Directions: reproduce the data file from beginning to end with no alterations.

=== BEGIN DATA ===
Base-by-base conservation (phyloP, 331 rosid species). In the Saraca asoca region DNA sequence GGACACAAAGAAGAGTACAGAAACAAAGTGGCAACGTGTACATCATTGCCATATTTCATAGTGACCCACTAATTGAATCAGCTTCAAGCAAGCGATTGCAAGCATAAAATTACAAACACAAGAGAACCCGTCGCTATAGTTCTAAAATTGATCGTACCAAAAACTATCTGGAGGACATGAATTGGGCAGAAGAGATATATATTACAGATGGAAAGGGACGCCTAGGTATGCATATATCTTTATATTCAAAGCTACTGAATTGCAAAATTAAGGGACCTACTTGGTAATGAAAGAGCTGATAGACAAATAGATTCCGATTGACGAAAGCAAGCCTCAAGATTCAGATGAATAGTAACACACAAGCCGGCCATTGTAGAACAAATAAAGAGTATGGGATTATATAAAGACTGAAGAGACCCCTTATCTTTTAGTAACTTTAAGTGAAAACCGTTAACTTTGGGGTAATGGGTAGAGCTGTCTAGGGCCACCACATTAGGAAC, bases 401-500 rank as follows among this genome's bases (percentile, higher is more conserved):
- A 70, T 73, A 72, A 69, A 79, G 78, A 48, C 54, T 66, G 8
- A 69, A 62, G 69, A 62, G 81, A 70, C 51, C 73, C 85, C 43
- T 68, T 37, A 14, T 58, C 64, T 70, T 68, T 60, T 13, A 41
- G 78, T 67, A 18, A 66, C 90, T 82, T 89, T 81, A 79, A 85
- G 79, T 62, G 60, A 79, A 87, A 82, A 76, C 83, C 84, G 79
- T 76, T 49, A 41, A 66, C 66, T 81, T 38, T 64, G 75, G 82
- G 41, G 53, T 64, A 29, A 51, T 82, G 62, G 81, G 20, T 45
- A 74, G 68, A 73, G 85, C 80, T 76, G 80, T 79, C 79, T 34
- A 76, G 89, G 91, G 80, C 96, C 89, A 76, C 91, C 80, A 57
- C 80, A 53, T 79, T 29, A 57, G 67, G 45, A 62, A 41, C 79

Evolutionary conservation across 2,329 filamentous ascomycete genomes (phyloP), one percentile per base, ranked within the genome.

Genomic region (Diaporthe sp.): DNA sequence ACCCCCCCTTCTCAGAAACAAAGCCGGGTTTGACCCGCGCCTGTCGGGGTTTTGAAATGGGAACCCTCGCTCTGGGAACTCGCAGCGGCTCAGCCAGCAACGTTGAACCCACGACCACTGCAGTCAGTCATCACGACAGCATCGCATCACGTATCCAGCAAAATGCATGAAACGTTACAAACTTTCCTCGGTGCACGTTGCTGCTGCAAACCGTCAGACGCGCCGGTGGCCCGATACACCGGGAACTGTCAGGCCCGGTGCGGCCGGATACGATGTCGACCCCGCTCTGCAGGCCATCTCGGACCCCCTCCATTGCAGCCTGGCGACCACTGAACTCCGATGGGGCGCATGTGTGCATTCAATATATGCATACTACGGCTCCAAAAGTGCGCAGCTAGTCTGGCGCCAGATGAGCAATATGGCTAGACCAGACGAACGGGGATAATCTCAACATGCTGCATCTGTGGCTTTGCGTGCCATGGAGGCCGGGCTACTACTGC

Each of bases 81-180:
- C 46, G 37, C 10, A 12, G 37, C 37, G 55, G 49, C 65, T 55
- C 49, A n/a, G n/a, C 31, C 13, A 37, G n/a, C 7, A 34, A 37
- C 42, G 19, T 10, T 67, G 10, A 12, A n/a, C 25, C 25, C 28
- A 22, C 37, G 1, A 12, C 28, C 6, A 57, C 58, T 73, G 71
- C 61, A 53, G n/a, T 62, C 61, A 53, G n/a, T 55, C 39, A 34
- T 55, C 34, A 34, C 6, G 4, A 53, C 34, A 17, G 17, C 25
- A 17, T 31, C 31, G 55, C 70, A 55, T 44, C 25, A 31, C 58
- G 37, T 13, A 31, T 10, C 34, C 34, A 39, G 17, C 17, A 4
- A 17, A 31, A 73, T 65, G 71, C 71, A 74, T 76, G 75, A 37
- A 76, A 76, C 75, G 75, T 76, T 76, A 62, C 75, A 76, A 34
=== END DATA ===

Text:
Base-by-base conservation (phyloP, 331 rosid species). In the Saraca asoca region DNA sequence GGACACAAAGAAGAGTACAGAAACAAAGTGGCAACGTGTACATCATTGCCATATTTCATAGTGACCCACTAATTGAATCAGCTTCAAGCAAGCGATTGCAAGCATAAAATTACAAACACAAGAGAACCCGTCGCTATAGTTCTAAAATTGATCGTACCAAAAACTATCTGGAGGACATGAATTGGGCAGAAGAGATATATATTACAGATGGAAAGGGACGCCTAGGTATGCATATATCTTTATATTCAAAGCTACTGAATTGCAAAATTAAGGGACCTACTTGGTAATGAAAGAGCTGATAGACAAATAGATTCCGATTGACGAAAGCAAGCCTCAAGATTCAGATGAATAGTAACACACAAGCCGGCCATTGTAGAACAAATAAAGAGTATGGGATTATATAAAGACTGAAGAGACCCCTTATCTTTTAGTAACTTTAAGTGAAAACCGTTAACTTTGGGGTAATGGGTAGAGCTGTCTAGGGCCACCACATTAGGAAC, bases 401-500 rank as follows among this genome's bases (percentile, higher is more conserved):
- A 70, T 73, A 72, A 69, A 79, G 78, A 48, C 54, T 66, G 8
- A 69, A 62, G 69, A 62, G 81, A 70, C 51, C 73, C 85, C 43
- T 68, T 37, A 14, T 58, C 64, T 70, T 68, T 60, T 13, A 41
- G 78, T 67, A 18, A 66, C 90, T 82, T 89, T 81, A 79, A 85
- G 79, T 62, G 60, A 79, A 87, A 82, A 76, C 83, C 84, G 79
- T 76, T 49, A 41, A 66, C 66, T 81, T 38, T 64, G 75, G 82
- G 41, G 53, T 64, A 29, A 51, T 82, G 62, G 81, G 20, T 45
- A 74, G 68, A 73, G 85, C 80, T 76, G 80, T 79, C 79, T 34
- A 76, G 89, G 91, G 80, C 96, C 89, A 76, C 91, C 80, A 57
- C 80, A 53, T 79, T 29, A 57, G 67, G 45, A 62, A 41, C 79

Evolutionary conservation across 2,329 filamentous ascomycete genomes (phyloP), one percentile per base, ranked within the genome.

Genomic region (Diaporthe sp.): DNA sequence ACCCCCCCTTCTCAGAAACAAAGCCGGGTTTGACCCGCGCCTGTCGGGGTTTTGAAATGGGAACCCTCGCTCTGGGAACTCGCAGCGGCTCAGCCAGCAACGTTGAACCCACGACCACTGCAGTCAGTCATCACGACAGCATCGCATCACGTATCCAGCAAAATGCATGAAACGTTACAAACTTTCCTCGGTGCACGTTGCTGCTGCAAACCGTCAGACGCGCCGGTGGCCCGATACACCGGGAACTGTCAGGCCCGGTGCGGCCGGATACGATGTCGACCCCGCTCTGCAGGCCATCTCGGACCCCCTCCATTGCAGCCTGGCGACCACTGAACTCCGATGGGGCGCATGTGTGCATTCAATATATGCATACTACGGCTCCAAAAGTGCGCAGCTAGTCTGGCGCCAGATGAGCAATATGGCTAGACCAGACGAACGGGGATAATCTCAACATGCTGCATCTGTGGCTTTGCGTGCCATGGAGGCCGGGCTACTACTGC

Each of bases 81-180:
- C 46, G 37, C 10, A 12, G 37, C 37, G 55, G 49, C 65, T 55
- C 49, A n/a, G n/a, C 31, C 13, A 37, G n/a, C 7, A 34, A 37
- C 42, G 19, T 10, T 67, G 10, A 12, A n/a, C 25, C 25, C 28
- A 22, C 37, G 1, A 12, C 28, C 6, A 57, C 58, T 73, G 71
- C 61, A 53, G n/a, T 62, C 61, A 53, G n/a, T 55, C 39, A 34
- T 55, C 34, A 34, C 6, G 4, A 53, C 34, A 17, G 17, C 25
- A 17, T 31, C 31, G 55, C 70, A 55, T 44, C 25, A 31, C 58
- G 37, T 13, A 31, T 10, C 34, C 34, A 39, G 17, C 17, A 4
- A 17, A 31, A 73, T 65, G 71, C 71, A 74, T 76, G 75, A 37
- A 76, A 76, C 75, G 75, T 76, T 76, A 62, C 75, A 76, A 34